Validating the Brain Injury Guidelines: Results of an American Association for the Surgery of Trauma prospective multi-institutional trial
Trauma & Acute Care Surgery
The journal of trauma and acute care surgery
Adult; Aftercare; Brain Injuries; Brain Injuries, Traumatic (diagnostic imaging, surgery); Glasgow Coma Scale; Humans; Injury Severity Score; Patient Discharge; Prospective Studies; Retrospective Studies; Trauma Centers
INTRODUCTION: Brain Injury Guidelines (BIG) was developed to effectively use health care resources including repeat head computed tomography (RHCT) scan and neurosurgical consultation in traumatic brain injury (TBI) patients. The aim of this study was to prospectively validate BIG at a multi-institutional level. METHODS: This is a prospective, observational, multi-institutional trial across nine Levels I and II trauma centers. Adult (16 years or older) blunt TBI patients with a positive initial head computed tomography (CT) scan were identified and categorized into BIG 1, 2, and 3 based on their neurologic examination, alcohol intoxication, antiplatelet/anticoagulant use, and head CT scan findings. The primary outcome was neurosurgical intervention. The secondary outcomes were neurologic worsening, RHCT progression, postdischarge emergency department visit, and 30-day readmission. RESULTS: A total of 2,432 patients met the inclusion criteria, of which 2,033 had no missing information and were categorized into BIG 1 (301 [14.8%]), BIG 2 (295 [14.5%]), and BIG 3 (1,437 [70.7%]). In BIG 1, no patient worsened clinically, 4 of 301 patients (1.3%) had progression on RHCT with no change in management, and none required neurosurgical intervention. In BIG 2, 2 of 295 patients (0.7%) worsened clinically, and 21 of 295 patients (7.1%) had progression on RHCT. Overall, 7 of 295 patients (2.4%) would have required upgrade from BIG 2 to 3 because of neurologic examination worsening or progression on RHCT, but no patient required neurosurgical intervention. There were no TBI-related postdischarge emergency department visits or 30-day readmissions in BIG 1 and 2 patients. All patients who required neurosurgical intervention were BIG 3 (280 of 1,437 patients [19.5%]). Agreement between assigned and final BIG categories was excellent ( κ = 99%). In this cohort, implementing BIG would have decreased CT scan utilization and neurosurgical consultation by 29% overall, with a 100% reduction in BIG 1 patients and a 98% reduction in BIG 2 patients. CONCLUSION: Brain Injury Guidelines is safe and defines the management of TBI patients by trauma and acute care surgeons without the routine need for RHCT and neurosurgical consultation. LEVEL OF EVIDENCE: Therapeutic/Care Management; Level III.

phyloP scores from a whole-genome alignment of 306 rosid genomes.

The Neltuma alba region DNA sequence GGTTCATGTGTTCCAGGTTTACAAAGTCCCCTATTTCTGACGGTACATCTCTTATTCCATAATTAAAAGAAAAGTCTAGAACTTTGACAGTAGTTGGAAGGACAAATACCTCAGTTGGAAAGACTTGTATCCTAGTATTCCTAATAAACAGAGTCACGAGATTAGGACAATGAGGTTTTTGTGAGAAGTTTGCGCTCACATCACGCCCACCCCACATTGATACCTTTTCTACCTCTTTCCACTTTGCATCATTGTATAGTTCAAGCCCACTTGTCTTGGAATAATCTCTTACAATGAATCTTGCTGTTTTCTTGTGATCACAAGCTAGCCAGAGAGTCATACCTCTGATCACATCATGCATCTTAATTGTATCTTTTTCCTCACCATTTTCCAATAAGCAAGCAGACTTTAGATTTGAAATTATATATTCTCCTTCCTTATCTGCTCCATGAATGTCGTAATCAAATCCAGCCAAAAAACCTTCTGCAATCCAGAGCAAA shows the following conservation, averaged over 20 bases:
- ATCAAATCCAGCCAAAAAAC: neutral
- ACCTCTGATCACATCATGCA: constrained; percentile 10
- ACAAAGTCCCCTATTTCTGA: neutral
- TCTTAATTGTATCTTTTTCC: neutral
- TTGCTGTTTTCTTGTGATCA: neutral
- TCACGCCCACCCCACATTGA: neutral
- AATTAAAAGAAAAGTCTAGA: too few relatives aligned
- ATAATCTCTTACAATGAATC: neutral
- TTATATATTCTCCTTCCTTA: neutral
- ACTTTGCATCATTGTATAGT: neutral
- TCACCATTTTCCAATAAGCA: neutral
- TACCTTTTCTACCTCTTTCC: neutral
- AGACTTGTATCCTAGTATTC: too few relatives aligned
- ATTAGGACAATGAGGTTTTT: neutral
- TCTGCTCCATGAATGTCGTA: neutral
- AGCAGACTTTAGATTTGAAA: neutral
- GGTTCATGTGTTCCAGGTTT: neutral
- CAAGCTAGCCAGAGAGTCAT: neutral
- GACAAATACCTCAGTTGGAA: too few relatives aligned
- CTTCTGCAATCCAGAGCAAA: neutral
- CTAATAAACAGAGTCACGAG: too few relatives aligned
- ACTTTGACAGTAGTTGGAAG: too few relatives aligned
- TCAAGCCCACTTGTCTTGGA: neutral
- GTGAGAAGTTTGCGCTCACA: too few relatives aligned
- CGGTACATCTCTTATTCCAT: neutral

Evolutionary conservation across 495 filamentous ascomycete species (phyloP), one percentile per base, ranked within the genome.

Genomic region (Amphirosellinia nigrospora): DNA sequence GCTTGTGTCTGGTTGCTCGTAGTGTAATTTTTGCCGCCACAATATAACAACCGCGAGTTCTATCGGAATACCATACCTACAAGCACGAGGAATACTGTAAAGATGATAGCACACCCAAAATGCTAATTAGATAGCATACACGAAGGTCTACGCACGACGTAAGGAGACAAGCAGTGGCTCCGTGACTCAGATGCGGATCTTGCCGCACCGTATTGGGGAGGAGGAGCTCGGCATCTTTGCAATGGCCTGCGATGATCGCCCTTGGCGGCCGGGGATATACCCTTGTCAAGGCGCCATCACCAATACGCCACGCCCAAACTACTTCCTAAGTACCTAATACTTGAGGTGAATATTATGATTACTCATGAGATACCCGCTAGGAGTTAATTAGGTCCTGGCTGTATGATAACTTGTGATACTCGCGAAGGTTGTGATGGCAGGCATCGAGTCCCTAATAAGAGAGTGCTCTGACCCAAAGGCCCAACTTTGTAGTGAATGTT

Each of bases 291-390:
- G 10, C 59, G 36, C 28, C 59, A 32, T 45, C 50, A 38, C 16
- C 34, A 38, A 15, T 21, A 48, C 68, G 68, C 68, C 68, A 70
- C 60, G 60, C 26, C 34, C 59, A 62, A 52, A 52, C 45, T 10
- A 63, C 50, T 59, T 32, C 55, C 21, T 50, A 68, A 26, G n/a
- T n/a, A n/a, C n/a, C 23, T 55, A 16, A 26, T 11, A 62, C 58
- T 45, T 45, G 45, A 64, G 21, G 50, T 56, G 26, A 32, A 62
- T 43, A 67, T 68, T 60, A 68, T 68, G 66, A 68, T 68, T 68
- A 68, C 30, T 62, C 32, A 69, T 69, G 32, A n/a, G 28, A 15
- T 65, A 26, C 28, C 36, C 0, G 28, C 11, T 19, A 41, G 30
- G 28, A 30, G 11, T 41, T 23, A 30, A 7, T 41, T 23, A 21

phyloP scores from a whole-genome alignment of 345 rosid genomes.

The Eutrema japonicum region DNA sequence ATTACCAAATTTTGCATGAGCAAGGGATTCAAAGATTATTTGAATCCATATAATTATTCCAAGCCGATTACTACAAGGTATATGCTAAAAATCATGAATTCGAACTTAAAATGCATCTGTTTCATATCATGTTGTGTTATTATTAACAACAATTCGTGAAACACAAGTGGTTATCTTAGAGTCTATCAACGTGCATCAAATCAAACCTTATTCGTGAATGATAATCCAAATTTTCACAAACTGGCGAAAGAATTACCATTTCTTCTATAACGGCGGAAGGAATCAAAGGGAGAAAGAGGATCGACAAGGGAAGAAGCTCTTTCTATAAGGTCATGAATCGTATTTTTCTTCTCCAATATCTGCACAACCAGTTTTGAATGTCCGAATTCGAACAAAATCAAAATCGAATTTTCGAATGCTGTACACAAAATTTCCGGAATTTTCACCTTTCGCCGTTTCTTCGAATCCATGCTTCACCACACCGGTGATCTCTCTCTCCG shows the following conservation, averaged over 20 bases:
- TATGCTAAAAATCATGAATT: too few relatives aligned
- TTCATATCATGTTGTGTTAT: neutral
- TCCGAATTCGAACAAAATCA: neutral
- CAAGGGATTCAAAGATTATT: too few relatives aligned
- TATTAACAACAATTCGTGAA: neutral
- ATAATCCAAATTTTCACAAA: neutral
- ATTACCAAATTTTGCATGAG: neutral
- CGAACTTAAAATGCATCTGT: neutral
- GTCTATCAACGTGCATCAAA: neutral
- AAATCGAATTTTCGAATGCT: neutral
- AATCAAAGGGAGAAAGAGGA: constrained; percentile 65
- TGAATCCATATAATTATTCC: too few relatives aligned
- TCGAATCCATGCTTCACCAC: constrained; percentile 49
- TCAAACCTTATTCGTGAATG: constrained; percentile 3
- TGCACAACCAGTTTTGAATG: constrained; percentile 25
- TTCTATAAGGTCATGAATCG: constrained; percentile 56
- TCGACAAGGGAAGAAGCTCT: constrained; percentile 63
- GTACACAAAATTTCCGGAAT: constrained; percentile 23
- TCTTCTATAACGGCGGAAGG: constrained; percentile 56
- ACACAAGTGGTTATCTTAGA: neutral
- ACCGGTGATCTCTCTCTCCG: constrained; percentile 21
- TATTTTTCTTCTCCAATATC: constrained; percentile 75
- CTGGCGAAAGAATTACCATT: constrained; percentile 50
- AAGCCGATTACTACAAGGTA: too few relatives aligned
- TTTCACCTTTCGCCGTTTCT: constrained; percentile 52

Joseph B, Obaid O, Dultz L, et al. Validating the Brain Injury Guidelines: Results of an American Association for the Surgery of Trauma prospective multi-institutional trial. J Trauma Acute Care Surg. 2022;93(2):157-165. doi:10.1097/TA.0000000000003554